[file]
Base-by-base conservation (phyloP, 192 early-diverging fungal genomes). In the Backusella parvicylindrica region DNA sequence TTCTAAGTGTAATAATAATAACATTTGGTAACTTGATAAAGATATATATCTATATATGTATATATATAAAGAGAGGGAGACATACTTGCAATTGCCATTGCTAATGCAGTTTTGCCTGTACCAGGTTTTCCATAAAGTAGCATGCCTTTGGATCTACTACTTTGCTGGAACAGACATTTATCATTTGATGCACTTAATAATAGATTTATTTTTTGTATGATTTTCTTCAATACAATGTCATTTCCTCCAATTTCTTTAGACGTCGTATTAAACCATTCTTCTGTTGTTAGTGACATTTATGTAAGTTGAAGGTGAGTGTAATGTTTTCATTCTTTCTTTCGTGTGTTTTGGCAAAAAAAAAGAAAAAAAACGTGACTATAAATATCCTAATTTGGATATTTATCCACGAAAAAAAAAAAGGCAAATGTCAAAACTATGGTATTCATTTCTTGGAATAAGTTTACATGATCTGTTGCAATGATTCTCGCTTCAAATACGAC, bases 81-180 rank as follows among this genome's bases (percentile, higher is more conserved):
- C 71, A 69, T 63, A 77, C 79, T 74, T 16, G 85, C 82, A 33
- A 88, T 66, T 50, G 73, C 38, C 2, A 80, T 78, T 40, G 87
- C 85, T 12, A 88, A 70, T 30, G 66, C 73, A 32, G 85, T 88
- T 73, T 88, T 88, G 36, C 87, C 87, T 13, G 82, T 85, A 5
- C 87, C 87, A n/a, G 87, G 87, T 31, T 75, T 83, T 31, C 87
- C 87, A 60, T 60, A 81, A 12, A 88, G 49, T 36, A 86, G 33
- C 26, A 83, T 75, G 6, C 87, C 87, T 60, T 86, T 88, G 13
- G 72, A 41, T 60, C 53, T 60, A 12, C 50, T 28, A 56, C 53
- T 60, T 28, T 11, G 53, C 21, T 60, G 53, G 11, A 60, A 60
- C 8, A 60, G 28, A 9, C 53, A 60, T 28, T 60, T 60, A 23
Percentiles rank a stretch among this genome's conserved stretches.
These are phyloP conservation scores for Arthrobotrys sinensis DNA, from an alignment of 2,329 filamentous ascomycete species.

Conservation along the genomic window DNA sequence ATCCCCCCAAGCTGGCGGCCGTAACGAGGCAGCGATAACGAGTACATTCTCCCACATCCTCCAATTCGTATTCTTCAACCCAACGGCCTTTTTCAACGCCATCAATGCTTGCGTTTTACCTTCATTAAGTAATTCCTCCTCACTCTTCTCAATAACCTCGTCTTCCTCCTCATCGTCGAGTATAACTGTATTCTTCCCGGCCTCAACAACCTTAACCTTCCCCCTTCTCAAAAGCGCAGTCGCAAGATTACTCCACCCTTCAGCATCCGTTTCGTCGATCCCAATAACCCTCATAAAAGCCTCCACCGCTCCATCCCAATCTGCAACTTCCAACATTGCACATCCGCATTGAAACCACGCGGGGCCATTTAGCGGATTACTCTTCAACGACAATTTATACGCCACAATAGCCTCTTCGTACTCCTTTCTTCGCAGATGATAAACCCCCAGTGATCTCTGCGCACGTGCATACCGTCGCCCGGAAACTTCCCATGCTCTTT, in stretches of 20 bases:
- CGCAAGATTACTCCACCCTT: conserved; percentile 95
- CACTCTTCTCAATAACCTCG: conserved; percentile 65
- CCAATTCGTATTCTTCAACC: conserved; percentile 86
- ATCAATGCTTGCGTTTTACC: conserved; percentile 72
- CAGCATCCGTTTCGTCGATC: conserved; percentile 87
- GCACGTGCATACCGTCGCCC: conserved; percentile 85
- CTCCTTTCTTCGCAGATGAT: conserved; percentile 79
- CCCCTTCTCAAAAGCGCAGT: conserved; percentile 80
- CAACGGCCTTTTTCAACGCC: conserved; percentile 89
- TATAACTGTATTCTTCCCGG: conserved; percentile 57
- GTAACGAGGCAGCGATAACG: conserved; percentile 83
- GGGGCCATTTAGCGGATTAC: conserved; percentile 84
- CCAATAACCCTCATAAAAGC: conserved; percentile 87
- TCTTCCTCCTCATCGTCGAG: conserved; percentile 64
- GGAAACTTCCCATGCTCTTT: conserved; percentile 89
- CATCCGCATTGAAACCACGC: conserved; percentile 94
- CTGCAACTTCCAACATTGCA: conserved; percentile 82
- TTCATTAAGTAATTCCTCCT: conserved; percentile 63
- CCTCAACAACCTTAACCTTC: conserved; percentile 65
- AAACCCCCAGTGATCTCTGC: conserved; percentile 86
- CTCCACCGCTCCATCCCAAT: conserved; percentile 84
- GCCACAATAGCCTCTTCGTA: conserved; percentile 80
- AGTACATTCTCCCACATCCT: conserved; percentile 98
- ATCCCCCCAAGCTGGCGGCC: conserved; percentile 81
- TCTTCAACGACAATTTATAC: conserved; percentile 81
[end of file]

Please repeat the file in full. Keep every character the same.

Base-by-base conservation (phyloP, 192 early-diverging fungal genomes). In the Backusella parvicylindrica region DNA sequence TTCTAAGTGTAATAATAATAACATTTGGTAACTTGATAAAGATATATATCTATATATGTATATATATAAAGAGAGGGAGACATACTTGCAATTGCCATTGCTAATGCAGTTTTGCCTGTACCAGGTTTTCCATAAAGTAGCATGCCTTTGGATCTACTACTTTGCTGGAACAGACATTTATCATTTGATGCACTTAATAATAGATTTATTTTTTGTATGATTTTCTTCAATACAATGTCATTTCCTCCAATTTCTTTAGACGTCGTATTAAACCATTCTTCTGTTGTTAGTGACATTTATGTAAGTTGAAGGTGAGTGTAATGTTTTCATTCTTTCTTTCGTGTGTTTTGGCAAAAAAAAAGAAAAAAAACGTGACTATAAATATCCTAATTTGGATATTTATCCACGAAAAAAAAAAAGGCAAATGTCAAAACTATGGTATTCATTTCTTGGAATAAGTTTACATGATCTGTTGCAATGATTCTCGCTTCAAATACGAC, bases 81-180 rank as follows among this genome's bases (percentile, higher is more conserved):
- C 71, A 69, T 63, A 77, C 79, T 74, T 16, G 85, C 82, A 33
- A 88, T 66, T 50, G 73, C 38, C 2, A 80, T 78, T 40, G 87
- C 85, T 12, A 88, A 70, T 30, G 66, C 73, A 32, G 85, T 88
- T 73, T 88, T 88, G 36, C 87, C 87, T 13, G 82, T 85, A 5
- C 87, C 87, A n/a, G 87, G 87, T 31, T 75, T 83, T 31, C 87
- C 87, A 60, T 60, A 81, A 12, A 88, G 49, T 36, A 86, G 33
- C 26, A 83, T 75, G 6, C 87, C 87, T 60, T 86, T 88, G 13
- G 72, A 41, T 60, C 53, T 60, A 12, C 50, T 28, A 56, C 53
- T 60, T 28, T 11, G 53, C 21, T 60, G 53, G 11, A 60, A 60
- C 8, A 60, G 28, A 9, C 53, A 60, T 28, T 60, T 60, A 23
Percentiles rank a stretch among this genome's conserved stretches.
These are phyloP conservation scores for Arthrobotrys sinensis DNA, from an alignment of 2,329 filamentous ascomycete species.

Conservation along the genomic window DNA sequence ATCCCCCCAAGCTGGCGGCCGTAACGAGGCAGCGATAACGAGTACATTCTCCCACATCCTCCAATTCGTATTCTTCAACCCAACGGCCTTTTTCAACGCCATCAATGCTTGCGTTTTACCTTCATTAAGTAATTCCTCCTCACTCTTCTCAATAACCTCGTCTTCCTCCTCATCGTCGAGTATAACTGTATTCTTCCCGGCCTCAACAACCTTAACCTTCCCCCTTCTCAAAAGCGCAGTCGCAAGATTACTCCACCCTTCAGCATCCGTTTCGTCGATCCCAATAACCCTCATAAAAGCCTCCACCGCTCCATCCCAATCTGCAACTTCCAACATTGCACATCCGCATTGAAACCACGCGGGGCCATTTAGCGGATTACTCTTCAACGACAATTTATACGCCACAATAGCCTCTTCGTACTCCTTTCTTCGCAGATGATAAACCCCCAGTGATCTCTGCGCACGTGCATACCGTCGCCCGGAAACTTCCCATGCTCTTT, in stretches of 20 bases:
- CGCAAGATTACTCCACCCTT: conserved; percentile 95
- CACTCTTCTCAATAACCTCG: conserved; percentile 65
- CCAATTCGTATTCTTCAACC: conserved; percentile 86
- ATCAATGCTTGCGTTTTACC: conserved; percentile 72
- CAGCATCCGTTTCGTCGATC: conserved; percentile 87
- GCACGTGCATACCGTCGCCC: conserved; percentile 85
- CTCCTTTCTTCGCAGATGAT: conserved; percentile 79
- CCCCTTCTCAAAAGCGCAGT: conserved; percentile 80
- CAACGGCCTTTTTCAACGCC: conserved; percentile 89
- TATAACTGTATTCTTCCCGG: conserved; percentile 57
- GTAACGAGGCAGCGATAACG: conserved; percentile 83
- GGGGCCATTTAGCGGATTAC: conserved; percentile 84
- CCAATAACCCTCATAAAAGC: conserved; percentile 87
- TCTTCCTCCTCATCGTCGAG: conserved; percentile 64
- GGAAACTTCCCATGCTCTTT: conserved; percentile 89
- CATCCGCATTGAAACCACGC: conserved; percentile 94
- CTGCAACTTCCAACATTGCA: conserved; percentile 82
- TTCATTAAGTAATTCCTCCT: conserved; percentile 63
- CCTCAACAACCTTAACCTTC: conserved; percentile 65
- AAACCCCCAGTGATCTCTGC: conserved; percentile 86
- CTCCACCGCTCCATCCCAAT: conserved; percentile 84
- GCCACAATAGCCTCTTCGTA: conserved; percentile 80
- AGTACATTCTCCCACATCCT: conserved; percentile 98
- ATCCCCCCAAGCTGGCGGCC: conserved; percentile 81
- TCTTCAACGACAATTTATAC: conserved; percentile 81